Tuesday, January 17, 2012
"We cannot grant Movant’s request for this extraordinary remedy. We find it unnecessary to address whether Movant would ikely succeed in his constitutional challenges because the district court was correct in concluding that the defense of laches bars the requested relief on the instant motion in any
In its opinion today, the Fourth Circuit affirmed the district court and rejected the emergency appeal of Rick Perry - - - and intervernor Newt Gingrich - - - seeking to be placed on the Republican Presidential Primary ballot in Virginia.
The Fourth Circuit panel found both prongs of the laches inquiry satisfied and rooted its reasoning in the need for judicial restraint. In short, a federal court should not disrupt an orderly election process based on complaints by candidates who waited until the "eleventh hour" to bring their claims. To do otherwise would be to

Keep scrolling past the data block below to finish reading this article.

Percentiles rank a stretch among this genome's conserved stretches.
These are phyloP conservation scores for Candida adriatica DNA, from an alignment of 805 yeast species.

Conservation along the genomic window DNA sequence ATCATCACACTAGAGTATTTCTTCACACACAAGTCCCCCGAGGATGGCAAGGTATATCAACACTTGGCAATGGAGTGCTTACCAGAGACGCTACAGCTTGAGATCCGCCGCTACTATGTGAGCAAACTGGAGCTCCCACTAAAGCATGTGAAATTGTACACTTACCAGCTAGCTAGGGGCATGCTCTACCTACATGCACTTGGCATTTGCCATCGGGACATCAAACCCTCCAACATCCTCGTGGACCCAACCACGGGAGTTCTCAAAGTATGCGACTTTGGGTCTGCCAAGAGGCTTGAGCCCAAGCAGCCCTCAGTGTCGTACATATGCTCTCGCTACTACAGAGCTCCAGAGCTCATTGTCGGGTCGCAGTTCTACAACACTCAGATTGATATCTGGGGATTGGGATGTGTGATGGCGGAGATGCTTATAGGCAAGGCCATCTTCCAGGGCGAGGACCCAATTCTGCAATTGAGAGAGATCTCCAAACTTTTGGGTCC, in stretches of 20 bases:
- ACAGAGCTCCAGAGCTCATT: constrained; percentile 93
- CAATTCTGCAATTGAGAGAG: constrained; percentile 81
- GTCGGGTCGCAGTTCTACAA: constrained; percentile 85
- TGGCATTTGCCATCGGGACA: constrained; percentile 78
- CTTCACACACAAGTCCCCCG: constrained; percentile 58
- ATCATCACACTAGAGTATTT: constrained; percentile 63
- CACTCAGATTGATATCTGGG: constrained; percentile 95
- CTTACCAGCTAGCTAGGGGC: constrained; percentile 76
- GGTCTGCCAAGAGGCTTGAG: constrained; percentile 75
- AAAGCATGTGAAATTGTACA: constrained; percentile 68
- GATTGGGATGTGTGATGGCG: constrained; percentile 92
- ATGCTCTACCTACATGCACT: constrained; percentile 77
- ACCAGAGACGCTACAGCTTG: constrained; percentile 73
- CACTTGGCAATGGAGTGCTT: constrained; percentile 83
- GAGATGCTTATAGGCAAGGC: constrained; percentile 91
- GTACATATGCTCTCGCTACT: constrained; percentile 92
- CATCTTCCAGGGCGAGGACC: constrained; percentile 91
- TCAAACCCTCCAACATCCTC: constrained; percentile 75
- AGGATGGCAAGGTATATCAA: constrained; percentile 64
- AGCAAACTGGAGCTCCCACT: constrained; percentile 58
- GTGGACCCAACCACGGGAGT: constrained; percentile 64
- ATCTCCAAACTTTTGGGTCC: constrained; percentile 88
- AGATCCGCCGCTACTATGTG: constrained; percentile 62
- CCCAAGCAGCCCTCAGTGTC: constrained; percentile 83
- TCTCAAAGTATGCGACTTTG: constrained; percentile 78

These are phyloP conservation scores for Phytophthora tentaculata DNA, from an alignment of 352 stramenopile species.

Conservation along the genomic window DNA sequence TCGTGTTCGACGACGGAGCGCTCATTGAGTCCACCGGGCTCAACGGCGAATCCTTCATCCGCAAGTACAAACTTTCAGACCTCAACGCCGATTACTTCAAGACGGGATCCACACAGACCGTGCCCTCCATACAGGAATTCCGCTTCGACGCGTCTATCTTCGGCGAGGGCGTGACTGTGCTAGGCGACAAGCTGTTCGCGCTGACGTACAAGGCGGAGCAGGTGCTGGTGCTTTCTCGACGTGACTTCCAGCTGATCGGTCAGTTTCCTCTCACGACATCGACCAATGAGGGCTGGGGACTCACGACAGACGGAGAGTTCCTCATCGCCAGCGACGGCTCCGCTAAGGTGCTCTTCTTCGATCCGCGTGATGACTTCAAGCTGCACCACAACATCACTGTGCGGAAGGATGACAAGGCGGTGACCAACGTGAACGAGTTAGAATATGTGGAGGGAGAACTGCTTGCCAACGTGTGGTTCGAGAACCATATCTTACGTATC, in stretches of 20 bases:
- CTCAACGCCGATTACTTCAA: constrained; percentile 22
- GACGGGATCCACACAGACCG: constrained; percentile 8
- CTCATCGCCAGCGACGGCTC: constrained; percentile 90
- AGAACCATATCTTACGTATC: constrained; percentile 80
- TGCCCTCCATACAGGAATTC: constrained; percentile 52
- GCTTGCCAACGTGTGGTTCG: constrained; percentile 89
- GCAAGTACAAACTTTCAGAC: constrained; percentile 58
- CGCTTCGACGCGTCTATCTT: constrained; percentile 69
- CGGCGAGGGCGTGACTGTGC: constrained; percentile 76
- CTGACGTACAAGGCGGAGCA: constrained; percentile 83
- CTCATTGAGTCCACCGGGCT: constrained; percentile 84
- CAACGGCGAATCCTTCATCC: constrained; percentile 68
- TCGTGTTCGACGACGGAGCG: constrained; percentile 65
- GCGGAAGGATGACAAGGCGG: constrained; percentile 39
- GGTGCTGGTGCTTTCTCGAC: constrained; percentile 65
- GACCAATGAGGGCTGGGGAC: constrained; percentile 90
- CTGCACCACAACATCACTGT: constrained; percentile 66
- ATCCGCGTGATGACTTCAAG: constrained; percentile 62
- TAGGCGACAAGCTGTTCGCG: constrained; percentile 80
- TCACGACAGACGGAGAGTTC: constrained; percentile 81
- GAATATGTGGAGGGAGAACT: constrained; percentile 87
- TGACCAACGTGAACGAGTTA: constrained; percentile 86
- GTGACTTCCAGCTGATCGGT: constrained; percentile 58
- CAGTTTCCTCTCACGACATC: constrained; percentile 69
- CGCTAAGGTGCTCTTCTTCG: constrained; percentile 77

encourage candidates to wait until the last minute to bring constitutional challenges to state election laws. Once a candidate learned he had been denied a place on the ballot, he would take his disappointment to the courthouse and hapless state election boards would be forced to halt their scheduled election processes to wait for a ruling. Challenges that came immediately before or immediately after the preparation and printing of ballots would be particularly disruptive and costly for state governments.
The panel also turned the lack of standing and ripeness arguments advanced by the candidates to their disadvantage: while the candidate "predicts that he would have met the 10,000 signature threshold if only he had been allowed to use non-Virginia residents to gather signatures, such counterfactual speculation is not the office of the federal judiciary."